Dec. 16 (Bloomberg) -- The idea of drones buzzing the skies, delivering packages and spreading seeds, has set off a race among 24 U.S. states to win permission to open testing facilities to see whether unmanned aircraft can co-exist with passenger jets.
States from Massachusetts to California are seeking to build and run centers where private researchers will study how to operate drones without crashing into planes or houses. The Federal Aviation Administration, in preparation for a decision on opening the skies to robots, says it plans to select six sites this month.
The U.S. has used drones for years to hunt terrorists in countries including Pakistan and Afghanistan. Now states seek jobs from research into domestic uses, such as spotting forest fires, shooting movies, spreading seeds and, as envisioned by Amazon.com Inc. founder Jeff Bezos, delivering packages to homes. Officials say testing sites would attract manufacturers.
“When you have a test site, it really sets you up to participate in the industry’s growth for a long time,” said Stephen McKeever, Oklahoma’s secretary of science and innovation, who is leading an effort to obtain FAA approval. “It’s likely to be the biggest area of growth in the aerospace industry in terms of new jobs and new product lines.”
The biggest barrier to widespread U.S. use is the question of how to prevent them from crashing into 70,000 manned aircraft flights a day. Residents and some state lawmakers also are trying to slow the introduction of drones, or limit their capabilities, saying they threaten privacy.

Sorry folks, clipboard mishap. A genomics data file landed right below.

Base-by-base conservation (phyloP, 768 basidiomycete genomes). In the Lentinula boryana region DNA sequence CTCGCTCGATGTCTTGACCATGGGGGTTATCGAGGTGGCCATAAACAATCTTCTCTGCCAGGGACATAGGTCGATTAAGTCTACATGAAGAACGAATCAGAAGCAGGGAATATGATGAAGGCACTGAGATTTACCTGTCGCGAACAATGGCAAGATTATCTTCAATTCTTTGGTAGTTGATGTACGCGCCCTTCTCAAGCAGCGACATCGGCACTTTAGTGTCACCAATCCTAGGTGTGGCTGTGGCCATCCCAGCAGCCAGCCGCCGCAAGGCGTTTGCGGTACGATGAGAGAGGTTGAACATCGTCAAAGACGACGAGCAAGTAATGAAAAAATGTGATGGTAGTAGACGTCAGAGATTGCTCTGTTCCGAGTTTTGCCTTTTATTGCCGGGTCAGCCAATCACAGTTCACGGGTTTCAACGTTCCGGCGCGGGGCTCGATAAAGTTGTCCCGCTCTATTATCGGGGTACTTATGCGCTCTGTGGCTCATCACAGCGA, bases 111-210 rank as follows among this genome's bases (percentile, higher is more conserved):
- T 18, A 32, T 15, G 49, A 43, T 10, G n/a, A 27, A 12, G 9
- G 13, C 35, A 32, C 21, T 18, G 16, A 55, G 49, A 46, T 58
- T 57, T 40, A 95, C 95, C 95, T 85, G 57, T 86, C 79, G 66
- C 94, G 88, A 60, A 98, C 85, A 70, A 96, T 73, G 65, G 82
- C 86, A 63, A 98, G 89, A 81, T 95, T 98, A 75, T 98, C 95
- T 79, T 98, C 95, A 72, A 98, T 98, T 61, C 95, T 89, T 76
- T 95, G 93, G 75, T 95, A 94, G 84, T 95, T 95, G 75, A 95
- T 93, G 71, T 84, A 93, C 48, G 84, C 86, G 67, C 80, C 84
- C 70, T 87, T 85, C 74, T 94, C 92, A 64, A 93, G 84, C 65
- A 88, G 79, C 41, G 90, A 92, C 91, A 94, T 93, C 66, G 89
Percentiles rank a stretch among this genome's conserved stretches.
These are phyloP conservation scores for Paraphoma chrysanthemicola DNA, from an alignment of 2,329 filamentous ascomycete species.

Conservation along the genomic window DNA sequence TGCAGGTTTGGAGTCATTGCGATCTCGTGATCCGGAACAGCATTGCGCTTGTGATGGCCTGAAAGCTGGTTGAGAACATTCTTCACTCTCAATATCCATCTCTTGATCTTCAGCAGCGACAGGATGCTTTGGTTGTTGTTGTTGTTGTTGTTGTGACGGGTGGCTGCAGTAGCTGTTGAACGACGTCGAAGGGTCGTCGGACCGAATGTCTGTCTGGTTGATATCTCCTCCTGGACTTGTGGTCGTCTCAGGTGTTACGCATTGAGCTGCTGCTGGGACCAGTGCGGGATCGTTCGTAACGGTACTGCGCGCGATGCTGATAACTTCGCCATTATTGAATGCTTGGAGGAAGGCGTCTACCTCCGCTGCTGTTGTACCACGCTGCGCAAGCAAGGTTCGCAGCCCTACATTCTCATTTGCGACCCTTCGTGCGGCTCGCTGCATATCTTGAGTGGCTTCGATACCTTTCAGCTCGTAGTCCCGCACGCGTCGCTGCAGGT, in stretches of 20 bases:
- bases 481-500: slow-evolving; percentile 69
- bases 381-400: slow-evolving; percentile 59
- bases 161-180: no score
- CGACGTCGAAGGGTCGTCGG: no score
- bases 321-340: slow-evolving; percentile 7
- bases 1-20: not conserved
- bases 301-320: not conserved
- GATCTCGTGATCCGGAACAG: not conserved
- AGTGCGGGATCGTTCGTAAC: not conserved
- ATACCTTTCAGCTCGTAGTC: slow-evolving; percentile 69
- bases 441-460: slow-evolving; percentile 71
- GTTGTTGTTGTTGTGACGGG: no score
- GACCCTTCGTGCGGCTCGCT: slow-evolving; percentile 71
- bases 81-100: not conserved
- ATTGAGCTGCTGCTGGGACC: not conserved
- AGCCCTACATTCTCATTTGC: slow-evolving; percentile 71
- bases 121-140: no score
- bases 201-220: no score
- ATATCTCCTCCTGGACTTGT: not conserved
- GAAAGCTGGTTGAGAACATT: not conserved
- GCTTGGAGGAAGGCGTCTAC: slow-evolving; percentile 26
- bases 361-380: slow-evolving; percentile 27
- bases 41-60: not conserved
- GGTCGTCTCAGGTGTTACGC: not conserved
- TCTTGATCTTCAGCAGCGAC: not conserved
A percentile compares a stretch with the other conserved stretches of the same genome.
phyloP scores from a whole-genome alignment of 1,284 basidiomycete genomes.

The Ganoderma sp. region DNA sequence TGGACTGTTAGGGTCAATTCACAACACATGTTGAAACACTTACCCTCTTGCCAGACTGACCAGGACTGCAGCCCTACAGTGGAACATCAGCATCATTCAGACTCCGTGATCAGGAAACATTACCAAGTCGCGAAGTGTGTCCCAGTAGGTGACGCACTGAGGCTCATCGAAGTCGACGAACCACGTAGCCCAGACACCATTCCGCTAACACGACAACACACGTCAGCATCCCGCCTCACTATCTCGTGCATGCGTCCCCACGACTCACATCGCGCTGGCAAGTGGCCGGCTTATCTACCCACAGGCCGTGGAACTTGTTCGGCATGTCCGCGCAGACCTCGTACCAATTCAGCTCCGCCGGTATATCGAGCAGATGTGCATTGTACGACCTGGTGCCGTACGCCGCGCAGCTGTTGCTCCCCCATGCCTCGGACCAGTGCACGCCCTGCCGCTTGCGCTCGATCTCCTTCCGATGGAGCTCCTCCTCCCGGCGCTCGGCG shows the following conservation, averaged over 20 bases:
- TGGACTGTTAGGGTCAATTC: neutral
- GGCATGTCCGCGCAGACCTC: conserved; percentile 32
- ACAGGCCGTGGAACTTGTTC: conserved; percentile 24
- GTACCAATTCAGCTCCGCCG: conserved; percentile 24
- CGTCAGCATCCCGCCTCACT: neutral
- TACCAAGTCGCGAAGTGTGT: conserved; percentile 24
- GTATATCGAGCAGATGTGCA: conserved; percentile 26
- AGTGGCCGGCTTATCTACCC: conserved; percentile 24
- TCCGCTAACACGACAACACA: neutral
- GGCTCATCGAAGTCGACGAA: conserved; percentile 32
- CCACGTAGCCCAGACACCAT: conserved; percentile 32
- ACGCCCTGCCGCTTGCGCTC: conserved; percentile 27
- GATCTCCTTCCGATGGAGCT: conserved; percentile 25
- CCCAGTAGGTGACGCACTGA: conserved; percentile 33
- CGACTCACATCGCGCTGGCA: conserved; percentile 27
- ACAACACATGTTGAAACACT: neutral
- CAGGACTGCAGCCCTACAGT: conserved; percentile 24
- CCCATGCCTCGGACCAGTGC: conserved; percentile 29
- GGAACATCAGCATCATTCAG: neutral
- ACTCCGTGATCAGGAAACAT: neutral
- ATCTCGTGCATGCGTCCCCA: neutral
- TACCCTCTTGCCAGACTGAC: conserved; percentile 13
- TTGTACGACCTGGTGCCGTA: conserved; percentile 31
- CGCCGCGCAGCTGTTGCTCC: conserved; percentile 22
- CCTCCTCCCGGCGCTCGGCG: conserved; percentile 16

The FAA has approved about 1,000 permits allowing noncommercial drone flights and issued orders to those operating without permits to stop. Congress directed the agency to write rules for drones weighing less than 55 pounds and to begin integrating them into airspace by 2015. Lawmakers also called for the six testing sites.
The FAA said in November that it expects to require small drones be controlled by a human operator on the ground -- as opposed to the robotic flights envisioned by Bezos. The craft must also stay within the operator’s sight and only fly in unpopulated areas.
There will be almost 250,000 domestic unmanned aircraft in use by 2035, a study by the U.S. Transportation Department found. The drone industry says relaxed rules may lead to the creation of 70,000 jobs in three years. Expenditures on civilian and military drones around the world are expected to total $89 billion during the next decade, according to a forecast by the Teal Group Corp., a Fairfax, Virginia-based aerospace research company.
“If we build a test site, we think we can attract five or 10 companies across the state involving manufacturing or services related to unmanned aerial systems,” said Kyle Snyder, a North Carolina State University official in Raleigh working with the state economic development agency on a bid. “Our state is strong in software development and data analytics, and that’s where we expect to see job growth.”
Major drone makers include Northrop Grumman Corp., General Atomics Aeronautical Systems Inc. and AeroVironment Inc.